Theirs was a unique relationship. It was based on interlinked national histories, partially shared nationality - Churchill was half-American - similarities in class and education, love for the navy, and a common belief in the superiority of Anglo-Saxon institutions. Above all, it was cemented by shared enemies: Nazi Germany and Imperial Japan. On ...
Theirs was a unique relationship. It was based on interlinked national histories, partially shared nationality - Churchill was half-American - similarities in class and education, love for the navy, and a common belief in the superiority of Anglo-Saxon institutions. Above all, it was cemented by shared enemies: Nazi Germany and Imperial Japan. On these foundations Churchill and Roosevelt constructed a fighting alliance unlike any other in history, with a Combined Chiefs of Staff, Anglo-American war-making boards, and an atomic alliance that delivered victory in 1945. The two men also developed an extraordinary personal relationship, communicating almost daily by telegram, telephone, personal meetings and through intermediaries. Their camaraderie ended abruptly with FDR's death on 12 April 1945, just hours before American and British troops liberated Buchenwald and Belsen. At the heart of this special relationship, hidden by layers of secrecy, was an extraordinary and far-reaching sharing of intelligence. This was the most sensitive touchstone of their mutual trust, and as David Stafford's masterly biography demonstrates, a responsive barometer of suspicion and discord.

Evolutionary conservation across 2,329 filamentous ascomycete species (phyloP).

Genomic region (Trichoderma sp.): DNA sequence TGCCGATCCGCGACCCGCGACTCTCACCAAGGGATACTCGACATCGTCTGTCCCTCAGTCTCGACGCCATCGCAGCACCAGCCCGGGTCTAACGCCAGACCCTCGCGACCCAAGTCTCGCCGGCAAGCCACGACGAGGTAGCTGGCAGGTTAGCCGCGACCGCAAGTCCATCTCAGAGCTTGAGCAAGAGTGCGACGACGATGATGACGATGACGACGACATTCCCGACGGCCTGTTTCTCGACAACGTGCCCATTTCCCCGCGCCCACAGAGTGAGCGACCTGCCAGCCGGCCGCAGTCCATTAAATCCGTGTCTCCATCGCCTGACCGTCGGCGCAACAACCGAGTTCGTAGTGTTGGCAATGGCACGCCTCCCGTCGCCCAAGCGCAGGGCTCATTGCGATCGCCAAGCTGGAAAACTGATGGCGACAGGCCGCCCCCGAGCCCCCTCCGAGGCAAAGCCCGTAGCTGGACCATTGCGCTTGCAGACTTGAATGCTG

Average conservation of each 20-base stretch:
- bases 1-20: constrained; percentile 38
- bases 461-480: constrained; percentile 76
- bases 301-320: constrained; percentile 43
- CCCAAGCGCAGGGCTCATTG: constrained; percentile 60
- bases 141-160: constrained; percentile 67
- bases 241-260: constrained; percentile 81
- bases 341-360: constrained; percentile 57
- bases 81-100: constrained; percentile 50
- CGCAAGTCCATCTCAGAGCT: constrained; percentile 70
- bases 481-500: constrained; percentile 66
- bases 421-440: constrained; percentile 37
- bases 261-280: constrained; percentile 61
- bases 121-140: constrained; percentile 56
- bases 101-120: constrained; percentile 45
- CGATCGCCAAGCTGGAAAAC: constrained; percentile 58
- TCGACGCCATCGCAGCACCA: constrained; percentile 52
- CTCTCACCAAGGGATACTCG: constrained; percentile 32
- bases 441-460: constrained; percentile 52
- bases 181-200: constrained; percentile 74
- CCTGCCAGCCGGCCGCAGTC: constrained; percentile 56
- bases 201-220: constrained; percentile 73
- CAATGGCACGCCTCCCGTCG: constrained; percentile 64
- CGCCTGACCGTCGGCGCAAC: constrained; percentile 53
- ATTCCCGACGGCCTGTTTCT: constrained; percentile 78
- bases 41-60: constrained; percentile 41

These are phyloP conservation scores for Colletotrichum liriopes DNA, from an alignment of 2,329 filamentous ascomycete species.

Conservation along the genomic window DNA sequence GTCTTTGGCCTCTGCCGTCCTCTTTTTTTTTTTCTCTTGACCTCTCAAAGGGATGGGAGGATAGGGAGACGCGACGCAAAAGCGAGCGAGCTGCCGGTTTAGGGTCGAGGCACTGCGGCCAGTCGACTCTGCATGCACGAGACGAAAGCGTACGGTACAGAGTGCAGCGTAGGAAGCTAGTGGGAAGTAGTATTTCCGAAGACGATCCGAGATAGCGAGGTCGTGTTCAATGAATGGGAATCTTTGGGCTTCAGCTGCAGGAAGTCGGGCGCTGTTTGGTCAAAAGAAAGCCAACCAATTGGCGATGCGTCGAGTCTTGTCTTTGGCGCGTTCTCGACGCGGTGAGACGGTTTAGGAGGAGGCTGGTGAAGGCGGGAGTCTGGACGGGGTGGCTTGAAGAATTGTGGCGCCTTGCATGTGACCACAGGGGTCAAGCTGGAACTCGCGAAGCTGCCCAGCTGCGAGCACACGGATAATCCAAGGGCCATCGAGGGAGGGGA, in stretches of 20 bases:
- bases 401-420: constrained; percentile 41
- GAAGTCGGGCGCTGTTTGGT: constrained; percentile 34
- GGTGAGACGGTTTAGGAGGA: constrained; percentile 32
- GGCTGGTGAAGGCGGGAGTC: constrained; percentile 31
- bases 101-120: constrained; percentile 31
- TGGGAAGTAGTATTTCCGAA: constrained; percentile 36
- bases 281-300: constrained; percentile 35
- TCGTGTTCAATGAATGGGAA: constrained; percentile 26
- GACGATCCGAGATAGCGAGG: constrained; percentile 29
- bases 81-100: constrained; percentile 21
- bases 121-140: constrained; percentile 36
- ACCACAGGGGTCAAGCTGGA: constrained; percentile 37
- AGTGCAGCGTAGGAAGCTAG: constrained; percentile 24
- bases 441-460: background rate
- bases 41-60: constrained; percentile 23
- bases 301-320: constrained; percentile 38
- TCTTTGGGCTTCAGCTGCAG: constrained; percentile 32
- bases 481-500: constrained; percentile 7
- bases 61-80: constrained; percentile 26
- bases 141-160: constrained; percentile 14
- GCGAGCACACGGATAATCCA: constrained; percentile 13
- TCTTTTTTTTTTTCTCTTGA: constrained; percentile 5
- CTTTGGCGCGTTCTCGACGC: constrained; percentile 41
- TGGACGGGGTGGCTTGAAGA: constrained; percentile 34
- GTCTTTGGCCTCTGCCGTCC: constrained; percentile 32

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Publishers Weekly, 2000-10-02 Stafford (Churchill and Secret Service, etc.) wants nothing to do with the popular view of the great wartime partnership between Churchill and FDR. Not content with the sentimentalized portrait of a warm friendship based on shared pedigrees and world views offered in Doris Kearns Goodwin's No Ordinary Time, Stafford demonstrates that the alliance of these two cunning leaders was the product of need and hard bargaining, not sentiment. He further contendsDquite rightlyDthat the complex relationship between the two was mirrored by the actions of their intelligence operatives. Stafford writes: "The most sensitive touchstone of trust between individuals, as well as nations, is how far they are prepared to share their secrets." When Churchill learned that Hitler had called off his 1940 invasion of Britain, he kept the information from FDR and continued to implore the president to come to England's aid. Five years later, as the war wound to its close, Churchill criticized FDR's intelligence chief, William "Wild Bill" Donovan, for his successful efforts to thwart British plans to restore colonial outposts in Asia. As Stafford shows, similar intelligence clashes occurred throughout the war. Both FDR and Churchill kept much to themselves while at the same time building an often-productive joint intelligence infrastructure. In the end, Stafford's book goes a long way toward proving the truth of an old adage favored in spy circles: "There are no friendly secret services; only the secret services of friendly powers." Strong reviews and the continuing broad interest in WWII and FDR will produce respectable sales, which might be boosted by a major fall focus on FDR as the final volume of Kenneth S. Davis's monumental biography comes out in late November. 8 pages of b&w photos. (Oct.) (c) Copyright PWxyz, LLC. All rights reserved
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